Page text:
Ramadan is just around the corner and COVID-19 is not showing any signs of moving out of the way. This blessed month starts upon us shrouded in many uncertainties; uncertainties we had never imagined. A few questions on the minds of Muslims, who have always enjoyed Ramadan for its spirit of collectiveness are; How will we offer Tarawih prayer? No more grand iftars? End of iftars at the mosque? What about Eid prayer? Can we still receive the same blessings? Not being able to do all these things is bound to create a feeling of disconnection in Ramadan. With all of this, there is still one thing that will not change and will height during Ramadan is the concept of “giving back” beyond the annual zakat.
Lockdowns and social distancing measures will make it impossible to invite friends and relatives over to break the fast together unless the pandemic dies down before the Eid holiday, which is unlikely. To compensate for this lack of social interaction, Muslims can use technologies such as Zoom to arrange communal online iftars.
Taravih and E’tikaf at Home
One of the Ramadan traditions that will be impacted is the nightly Taravih prayer. Each night in Ramadan, Muslims gather at mosques for an additional prayer known as Taravih. This Ramadan offer Taravih in the congregation at home. During the day prepare yourself for Taravih by memorizing few verses.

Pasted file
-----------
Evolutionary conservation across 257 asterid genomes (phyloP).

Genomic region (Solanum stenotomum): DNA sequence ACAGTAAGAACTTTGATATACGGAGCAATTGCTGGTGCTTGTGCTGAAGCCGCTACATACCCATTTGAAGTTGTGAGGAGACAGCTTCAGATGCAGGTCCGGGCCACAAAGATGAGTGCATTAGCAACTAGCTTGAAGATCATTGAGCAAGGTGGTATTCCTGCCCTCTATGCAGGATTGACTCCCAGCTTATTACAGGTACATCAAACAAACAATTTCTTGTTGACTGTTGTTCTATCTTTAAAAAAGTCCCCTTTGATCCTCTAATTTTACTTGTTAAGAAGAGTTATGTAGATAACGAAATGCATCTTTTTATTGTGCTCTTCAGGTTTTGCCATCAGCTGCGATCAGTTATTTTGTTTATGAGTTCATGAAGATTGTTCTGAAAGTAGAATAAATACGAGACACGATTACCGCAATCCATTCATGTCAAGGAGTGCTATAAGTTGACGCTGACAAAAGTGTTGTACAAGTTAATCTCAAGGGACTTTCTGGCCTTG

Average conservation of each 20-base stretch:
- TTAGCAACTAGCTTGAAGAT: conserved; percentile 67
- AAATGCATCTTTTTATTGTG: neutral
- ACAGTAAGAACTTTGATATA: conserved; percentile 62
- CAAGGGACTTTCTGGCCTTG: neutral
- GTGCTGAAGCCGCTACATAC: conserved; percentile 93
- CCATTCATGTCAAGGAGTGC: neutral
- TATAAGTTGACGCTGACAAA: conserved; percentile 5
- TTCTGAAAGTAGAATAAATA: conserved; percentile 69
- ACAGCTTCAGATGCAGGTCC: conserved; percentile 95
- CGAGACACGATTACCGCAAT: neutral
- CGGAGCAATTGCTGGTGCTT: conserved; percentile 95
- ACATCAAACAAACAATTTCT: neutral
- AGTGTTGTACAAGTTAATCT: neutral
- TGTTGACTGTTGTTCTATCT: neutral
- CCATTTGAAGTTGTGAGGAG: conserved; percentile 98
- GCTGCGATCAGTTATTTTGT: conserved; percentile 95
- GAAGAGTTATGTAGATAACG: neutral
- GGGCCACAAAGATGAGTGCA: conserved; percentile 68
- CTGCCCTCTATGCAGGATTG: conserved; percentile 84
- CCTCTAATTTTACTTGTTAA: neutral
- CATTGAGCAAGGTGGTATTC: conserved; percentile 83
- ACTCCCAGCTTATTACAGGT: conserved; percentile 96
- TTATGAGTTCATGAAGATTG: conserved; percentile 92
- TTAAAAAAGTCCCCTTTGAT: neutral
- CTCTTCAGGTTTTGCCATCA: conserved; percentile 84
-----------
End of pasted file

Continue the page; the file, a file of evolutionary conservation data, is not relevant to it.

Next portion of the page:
The other Ramadan tradition that will be affected due to Corona is E’tikaf. Muslims perform this spiritual exercise in the final ten days of Ramadan to self-isolate from the world and live in a mosque for the sole purpose of getting closer to the Almighty. This Ramadan experience E’tikaf in your own homes.
Ramadan is a time to help those who are less fortunate. Throughout the month fundraising events are held to donate and show kindness. But this Ramadan, all charity efforts and fundraising are expected to take place through online donations.
Ramadan at home can be a blessing in disguise. Now, with more time, an opportunity is at our doorstep; to finally make the Quran a companion in our lives. We know iftar get-togethers are enjoyable and enriching, but they are not the sole purpose of Ramadan. Fasting, self-control, and charity can still take place in lockdown. We should embrace our current circumstances as a blessing and an opportunity to become closer to Allah (SWT).